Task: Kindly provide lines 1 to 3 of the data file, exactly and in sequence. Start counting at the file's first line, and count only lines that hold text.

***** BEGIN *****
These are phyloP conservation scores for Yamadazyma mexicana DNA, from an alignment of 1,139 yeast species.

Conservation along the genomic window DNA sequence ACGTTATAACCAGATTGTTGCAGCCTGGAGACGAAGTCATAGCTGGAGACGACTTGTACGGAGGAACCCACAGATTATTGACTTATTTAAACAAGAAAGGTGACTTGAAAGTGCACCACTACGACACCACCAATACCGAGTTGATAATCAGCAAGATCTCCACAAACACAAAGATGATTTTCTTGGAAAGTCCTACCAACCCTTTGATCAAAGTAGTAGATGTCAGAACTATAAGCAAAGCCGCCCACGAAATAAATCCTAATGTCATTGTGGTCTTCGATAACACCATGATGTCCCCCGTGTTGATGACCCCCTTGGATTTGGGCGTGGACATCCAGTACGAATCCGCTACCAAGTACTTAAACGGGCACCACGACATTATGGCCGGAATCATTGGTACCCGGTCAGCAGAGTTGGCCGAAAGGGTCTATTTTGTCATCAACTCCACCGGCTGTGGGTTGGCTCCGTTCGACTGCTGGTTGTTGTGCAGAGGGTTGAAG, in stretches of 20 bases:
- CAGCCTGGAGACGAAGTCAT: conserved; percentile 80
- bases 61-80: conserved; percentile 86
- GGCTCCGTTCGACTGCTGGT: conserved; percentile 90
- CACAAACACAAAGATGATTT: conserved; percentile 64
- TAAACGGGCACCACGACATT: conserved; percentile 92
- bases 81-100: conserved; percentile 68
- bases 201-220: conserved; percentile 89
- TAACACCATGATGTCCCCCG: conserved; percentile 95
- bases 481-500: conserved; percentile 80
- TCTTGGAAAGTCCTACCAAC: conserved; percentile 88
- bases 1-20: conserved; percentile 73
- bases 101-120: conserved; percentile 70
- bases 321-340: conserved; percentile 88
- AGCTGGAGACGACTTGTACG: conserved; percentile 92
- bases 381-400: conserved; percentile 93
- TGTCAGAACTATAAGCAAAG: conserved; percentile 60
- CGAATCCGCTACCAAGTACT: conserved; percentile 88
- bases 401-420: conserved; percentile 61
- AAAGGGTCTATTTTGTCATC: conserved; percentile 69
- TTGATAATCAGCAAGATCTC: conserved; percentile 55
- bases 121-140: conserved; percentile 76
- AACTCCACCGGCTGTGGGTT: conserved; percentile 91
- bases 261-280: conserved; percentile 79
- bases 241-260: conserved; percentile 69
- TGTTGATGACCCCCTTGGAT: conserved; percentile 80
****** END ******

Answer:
These are phyloP conservation scores for Yamadazyma mexicana DNA, from an alignment of 1,139 yeast species.

Conservation along the genomic window DNA sequence ACGTTATAACCAGATTGTTGCAGCCTGGAGACGAAGTCATAGCTGGAGACGACTTGTACGGAGGAACCCACAGATTATTGACTTATTTAAACAAGAAAGGTGACTTGAAAGTGCACCACTACGACACCACCAATACCGAGTTGATAATCAGCAAGATCTCCACAAACACAAAGATGATTTTCTTGGAAAGTCCTACCAACCCTTTGATCAAAGTAGTAGATGTCAGAACTATAAGCAAAGCCGCCCACGAAATAAATCCTAATGTCATTGTGGTCTTCGATAACACCATGATGTCCCCCGTGTTGATGACCCCCTTGGATTTGGGCGTGGACATCCAGTACGAATCCGCTACCAAGTACTTAAACGGGCACCACGACATTATGGCCGGAATCATTGGTACCCGGTCAGCAGAGTTGGCCGAAAGGGTCTATTTTGTCATCAACTCCACCGGCTGTGGGTTGGCTCCGTTCGACTGCTGGTTGTTGTGCAGAGGGTTGAAG, in stretches of 20 bases:
- CAGCCTGGAGACGAAGTCAT: conserved; percentile 80